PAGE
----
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If you’ve taken Automator out for a spin, you know that Apple’s automation tool really does make it easy to simplify repetitive tasks. But after experimenting with its built-in actions and with actions culled from the Internet, you probably still wish you could do more. Luckily, lots of other automation tools work flawlessly with Automator. Put them together, and you’re ready to shift into high gear.

Mix Automator and AppleScript

Of course, AppleScript is a little geeky (it’s a programming language, after all), but it’s got more power than a Porsche—and that makes it a perfect complement to Automator. (To get up-to-speed with Automator basics, see Take Control of Customizing Tiger. For AppleScript basics, see Amazing AppleScript!.) Link the two by using Automator’s Run AppleScript action. That way, you can take advantage of the drag-and-drop ease of Automator for the simple stuff, and use down-and-dirty AppleScript code for the hard stuff.

Enjoy the Weather Here’s how you’d use these tools to put a current weather map of the United States on your desktop. Launch Automator (/Applications). Then drag the Automator: Run AppleScript action into the pane on the right of the Automator window.

Switch to the Finder. Go to the /Library/Scripts /URLs folder and double-click on the Download Weather Map.scpt file. Apple’s Script Editor application will open with this script’s code revealed. The script goes out to the Internet and downloads an up-to-date weather map. (Click on the Run button in Script Editor to see for yourself.) Select every line of code except the last one, which begins with

tell application "Finder"
. (That line opens the file. You want the image to fill your entire desktop.)

One-Button Workflow Combine QuicKeys and Automator to trigger complex workflows with one keystroke. If you’d like your shortcut to work only in certain programs, use the All Parts Of All Applications pop-up menu.

Copy the text and switch to Automator. Paste the text in place of the generic

(* Your Script Goes Here *)
line in the Run AppleScript action. Now run your workflow by clicking on Automator’s Run button. A file named weathermap.jpg will appear on your desktop. (This step is important—you must leave the weathermap.jpg file on your desktop so Automator can use it as your desktop picture.)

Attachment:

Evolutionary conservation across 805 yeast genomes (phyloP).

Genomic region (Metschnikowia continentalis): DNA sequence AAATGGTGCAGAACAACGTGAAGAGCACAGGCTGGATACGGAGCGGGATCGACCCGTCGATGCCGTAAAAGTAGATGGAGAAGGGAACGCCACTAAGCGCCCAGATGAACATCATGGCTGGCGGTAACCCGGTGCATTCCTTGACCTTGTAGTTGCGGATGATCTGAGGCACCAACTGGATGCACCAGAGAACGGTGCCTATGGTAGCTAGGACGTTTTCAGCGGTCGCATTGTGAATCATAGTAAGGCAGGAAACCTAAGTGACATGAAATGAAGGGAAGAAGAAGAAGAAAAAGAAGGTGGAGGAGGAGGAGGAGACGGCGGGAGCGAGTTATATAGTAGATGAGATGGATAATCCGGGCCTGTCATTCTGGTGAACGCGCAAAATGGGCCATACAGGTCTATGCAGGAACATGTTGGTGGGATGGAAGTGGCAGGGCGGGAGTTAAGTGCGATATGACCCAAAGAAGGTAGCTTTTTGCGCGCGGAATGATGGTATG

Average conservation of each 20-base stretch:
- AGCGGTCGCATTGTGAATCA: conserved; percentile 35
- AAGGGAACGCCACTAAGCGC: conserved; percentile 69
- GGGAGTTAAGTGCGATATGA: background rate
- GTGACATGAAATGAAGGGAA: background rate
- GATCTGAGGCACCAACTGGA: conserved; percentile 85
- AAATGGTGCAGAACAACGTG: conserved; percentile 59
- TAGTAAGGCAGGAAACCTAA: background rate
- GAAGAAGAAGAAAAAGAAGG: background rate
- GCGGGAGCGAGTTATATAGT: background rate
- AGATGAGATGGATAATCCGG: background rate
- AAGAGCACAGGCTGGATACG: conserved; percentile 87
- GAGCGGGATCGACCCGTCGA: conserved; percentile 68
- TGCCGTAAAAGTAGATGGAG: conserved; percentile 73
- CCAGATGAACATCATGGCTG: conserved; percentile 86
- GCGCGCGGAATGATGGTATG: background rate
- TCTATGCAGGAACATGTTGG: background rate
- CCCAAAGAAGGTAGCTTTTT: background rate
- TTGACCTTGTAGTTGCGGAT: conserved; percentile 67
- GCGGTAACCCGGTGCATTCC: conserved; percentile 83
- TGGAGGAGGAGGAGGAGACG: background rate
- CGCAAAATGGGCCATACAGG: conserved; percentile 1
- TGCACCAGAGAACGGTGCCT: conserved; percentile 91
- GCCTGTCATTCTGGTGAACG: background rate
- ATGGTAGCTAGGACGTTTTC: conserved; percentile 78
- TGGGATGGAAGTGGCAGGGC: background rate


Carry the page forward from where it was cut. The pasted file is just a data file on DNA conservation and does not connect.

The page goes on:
Drag the Finder: Get Specified Finder Items action to the bottom of your Automator workflow. Click on the plus-sign (+) button and navigate to the weathermap.jpg file on your desktop. Click on Open. (This tells Automator that you intend the rest of your workflow to operate on the weather map file.) Now drag the Preview: Pad Images action to the end of your Automator workflow. A dialog box will ask whether you want to make a copy of the image. Click on Don’t Add.

Fill in the width and height of your screen in the appropriate text boxes. (Find yours by opening the Displays preference pane and noting which item is selected in the Resolutions list.) Select the Scale Image Before Padding option to ensure that your image fits the screen just right.

Drag the Automator: Run AppleScript action to the end of your workflow. Now you’re going to incorporate another AppleScript—the code that sets your desktop picture. In the new Run AppleScript action, type the following in place of

(* Your Script Goes Here *) :

	tell application "Finder"
	select window of desktop -- in preparation for changing the desktop picture
	set desktop picture to POSIX file "/Library/Desktop Pictures/Solid Colors /Solid Gray.png" -- to make the desktop refresh itself
	set desktop picture to file (input as text) -- "input" is weathermap.jpg
	end tell

Now, whenever you run your workflow, your Mac will fetch the newest weather map from the Internet and—like magic—place it on your desktop. ( Download this workflow, and fill in the information for your system.)